Can I, Apple Watch? Can I???
Can I, Apple Watch? Can I???
Photo: Victoria Song (Gizmodo)

App notifications can be helpful reminders to keep moving and maintain your fitness routine—in normal times. These are not normal times.

The hourly alerts my smartwatch sends me to get up and walk around were annoying before social distancing was a thing. Now they’re driving me insane. Is it because these notifications are a clear reminder my gadgets and apps have no idea covid-19 is taking the world by storm? Or is it the indignity that comes with an app shaming me for doing the responsible thing and staying indoors? Maybe I’m just upset that these notifications keep jolting me back to the reality of this godawful timeline.

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For what it’s worth, experts have said you can still go outside to exercise, provided you stay six feet away from other humans and avoid touching your face. Walks and runs have kept me sane as I spent most of my day sequestered in a 550-square-foot studio apartment with my partner and our two pets. But you know what I don’t need? A notification from my Apple Watch telling me that usually my activity rings are much further along by now. Yeah, I know. But even as I rationalize I’m not a Bad Person for continuing to run outside four times a week, it sucks to be reminded that I’m limited to an hour or so a day of stretching my legs.

Yesterday, MyFitnessPal sent me an incredibly rude reminder to “step on the scale and update my current weight.” Um, excuse me. So far covid-19 anxiety has manifested in a 3-pound weight loss, but I’m sure that once I get used to my new reality, I will snack my way to some obvious weight gain. This morning, MapMyRun notified me I missed my 6 a.m. run because working from home has totally messed with my sense of time. I am now wasting precious brain cells calculating the least crowded hours at my local park and trying to calm anxiety that other park-goers might think my cold weather snot and throat-clearing are signs that I’m infected. My building’s gym is closed. Every notification is a painful reminder that I am losing progress on my running goals.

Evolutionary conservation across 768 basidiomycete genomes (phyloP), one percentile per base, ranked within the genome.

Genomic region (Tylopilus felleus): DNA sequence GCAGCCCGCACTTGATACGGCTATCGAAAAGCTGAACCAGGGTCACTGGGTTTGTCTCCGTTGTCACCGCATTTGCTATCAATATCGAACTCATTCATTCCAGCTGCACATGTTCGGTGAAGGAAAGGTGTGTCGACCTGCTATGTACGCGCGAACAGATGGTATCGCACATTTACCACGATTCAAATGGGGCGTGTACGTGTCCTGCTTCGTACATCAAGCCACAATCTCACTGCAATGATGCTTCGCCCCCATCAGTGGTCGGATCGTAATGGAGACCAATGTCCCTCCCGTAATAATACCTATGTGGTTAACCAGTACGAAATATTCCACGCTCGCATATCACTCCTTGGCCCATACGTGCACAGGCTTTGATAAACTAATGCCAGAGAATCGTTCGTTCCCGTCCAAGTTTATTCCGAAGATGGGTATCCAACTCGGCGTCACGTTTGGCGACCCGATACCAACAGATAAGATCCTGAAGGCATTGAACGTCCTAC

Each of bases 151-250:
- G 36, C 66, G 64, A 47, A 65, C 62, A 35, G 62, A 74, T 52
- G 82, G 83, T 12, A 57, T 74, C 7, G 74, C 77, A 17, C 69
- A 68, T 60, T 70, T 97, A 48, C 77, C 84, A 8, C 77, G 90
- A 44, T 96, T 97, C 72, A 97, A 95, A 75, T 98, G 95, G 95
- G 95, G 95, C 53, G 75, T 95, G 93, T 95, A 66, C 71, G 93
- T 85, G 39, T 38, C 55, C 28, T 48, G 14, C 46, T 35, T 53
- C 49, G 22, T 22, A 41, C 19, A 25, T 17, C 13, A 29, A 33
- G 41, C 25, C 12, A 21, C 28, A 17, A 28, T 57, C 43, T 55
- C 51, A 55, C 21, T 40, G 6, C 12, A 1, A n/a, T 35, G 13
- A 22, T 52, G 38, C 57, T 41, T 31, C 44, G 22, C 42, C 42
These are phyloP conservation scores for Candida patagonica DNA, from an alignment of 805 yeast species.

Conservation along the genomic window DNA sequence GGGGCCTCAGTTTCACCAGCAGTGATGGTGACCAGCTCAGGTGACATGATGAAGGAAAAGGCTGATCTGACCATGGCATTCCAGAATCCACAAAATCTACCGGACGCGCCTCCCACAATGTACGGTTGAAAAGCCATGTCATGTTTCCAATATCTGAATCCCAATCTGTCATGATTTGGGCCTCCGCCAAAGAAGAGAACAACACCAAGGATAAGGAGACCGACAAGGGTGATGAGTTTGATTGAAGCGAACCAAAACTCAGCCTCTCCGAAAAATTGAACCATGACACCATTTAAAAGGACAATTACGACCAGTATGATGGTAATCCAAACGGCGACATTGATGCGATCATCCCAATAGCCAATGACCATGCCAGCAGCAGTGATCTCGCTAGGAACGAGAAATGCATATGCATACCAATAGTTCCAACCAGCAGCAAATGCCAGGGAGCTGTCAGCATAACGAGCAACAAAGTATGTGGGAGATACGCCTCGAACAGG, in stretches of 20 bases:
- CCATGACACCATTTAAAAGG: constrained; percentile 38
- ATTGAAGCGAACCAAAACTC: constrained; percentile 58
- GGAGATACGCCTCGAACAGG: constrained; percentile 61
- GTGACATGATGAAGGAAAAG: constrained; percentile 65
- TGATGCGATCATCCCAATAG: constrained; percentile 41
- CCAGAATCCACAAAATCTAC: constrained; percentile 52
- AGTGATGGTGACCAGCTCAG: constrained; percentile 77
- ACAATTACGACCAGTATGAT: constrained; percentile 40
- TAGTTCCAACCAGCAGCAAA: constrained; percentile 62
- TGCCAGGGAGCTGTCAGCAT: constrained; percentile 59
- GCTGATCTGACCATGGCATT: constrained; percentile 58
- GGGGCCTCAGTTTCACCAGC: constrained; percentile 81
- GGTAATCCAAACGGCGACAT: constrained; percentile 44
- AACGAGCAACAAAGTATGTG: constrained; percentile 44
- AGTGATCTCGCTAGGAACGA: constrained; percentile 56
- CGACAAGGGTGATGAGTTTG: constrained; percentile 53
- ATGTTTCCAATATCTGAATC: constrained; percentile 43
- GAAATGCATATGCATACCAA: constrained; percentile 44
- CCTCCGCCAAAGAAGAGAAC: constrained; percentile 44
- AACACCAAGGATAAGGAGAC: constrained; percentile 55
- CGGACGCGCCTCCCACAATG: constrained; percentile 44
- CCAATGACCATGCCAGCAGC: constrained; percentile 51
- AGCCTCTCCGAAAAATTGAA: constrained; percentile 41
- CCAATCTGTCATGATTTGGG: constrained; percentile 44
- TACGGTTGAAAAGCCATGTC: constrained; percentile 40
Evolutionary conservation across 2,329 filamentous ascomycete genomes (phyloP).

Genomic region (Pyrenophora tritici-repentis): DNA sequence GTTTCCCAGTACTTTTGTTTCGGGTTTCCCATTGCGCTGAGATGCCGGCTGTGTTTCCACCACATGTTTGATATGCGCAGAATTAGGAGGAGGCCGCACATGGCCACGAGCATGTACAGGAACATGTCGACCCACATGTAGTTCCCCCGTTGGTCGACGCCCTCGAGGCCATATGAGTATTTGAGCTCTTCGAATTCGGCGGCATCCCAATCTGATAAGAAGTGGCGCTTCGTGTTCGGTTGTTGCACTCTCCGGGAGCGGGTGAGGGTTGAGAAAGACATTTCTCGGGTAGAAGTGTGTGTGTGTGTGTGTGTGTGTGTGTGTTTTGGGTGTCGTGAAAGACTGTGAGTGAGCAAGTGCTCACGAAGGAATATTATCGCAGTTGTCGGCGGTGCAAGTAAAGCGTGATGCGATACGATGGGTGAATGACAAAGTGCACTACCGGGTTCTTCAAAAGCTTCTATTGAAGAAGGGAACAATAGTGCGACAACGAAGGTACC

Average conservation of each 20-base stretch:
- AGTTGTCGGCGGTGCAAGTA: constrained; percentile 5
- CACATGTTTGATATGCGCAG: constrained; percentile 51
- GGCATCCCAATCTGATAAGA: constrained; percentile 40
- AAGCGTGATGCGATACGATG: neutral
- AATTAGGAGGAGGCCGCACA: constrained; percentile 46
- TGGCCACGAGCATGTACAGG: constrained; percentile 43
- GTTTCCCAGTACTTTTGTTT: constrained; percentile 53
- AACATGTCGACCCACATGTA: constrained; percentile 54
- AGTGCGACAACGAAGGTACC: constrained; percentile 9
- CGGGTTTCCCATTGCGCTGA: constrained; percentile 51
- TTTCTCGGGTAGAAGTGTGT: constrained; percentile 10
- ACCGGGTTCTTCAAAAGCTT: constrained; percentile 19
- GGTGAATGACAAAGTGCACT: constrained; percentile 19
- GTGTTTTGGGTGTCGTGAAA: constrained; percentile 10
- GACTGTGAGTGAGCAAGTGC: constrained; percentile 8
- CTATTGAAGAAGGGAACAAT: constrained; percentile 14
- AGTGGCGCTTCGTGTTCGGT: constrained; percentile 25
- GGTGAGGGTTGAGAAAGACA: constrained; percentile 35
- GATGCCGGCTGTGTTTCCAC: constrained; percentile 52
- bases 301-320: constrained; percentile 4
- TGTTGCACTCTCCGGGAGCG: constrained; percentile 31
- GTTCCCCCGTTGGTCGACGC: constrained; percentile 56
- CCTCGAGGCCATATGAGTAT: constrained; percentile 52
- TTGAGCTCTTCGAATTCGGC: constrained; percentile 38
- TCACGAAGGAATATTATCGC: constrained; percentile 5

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A quick poll of my coworkers revealed that I am not alone in my fitness app-induced anxiety. Strava has apparently bugged one coworker to start an activity. No, YOU start an activity, Strava. We are currently chained to our keyboards producing content and social distancing. The Samsung Health app shamed another coworker, while several noted their Apple Watches have chided them over unclosed rings.

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I know I can turn all these notifications off. I’ll probably get around to it at some point. But in the meantime, we could all probably use a cathartic, collective venting session.

Consumer tech reporter by day, danger noodle by night. No, I'm not the K-Pop star.

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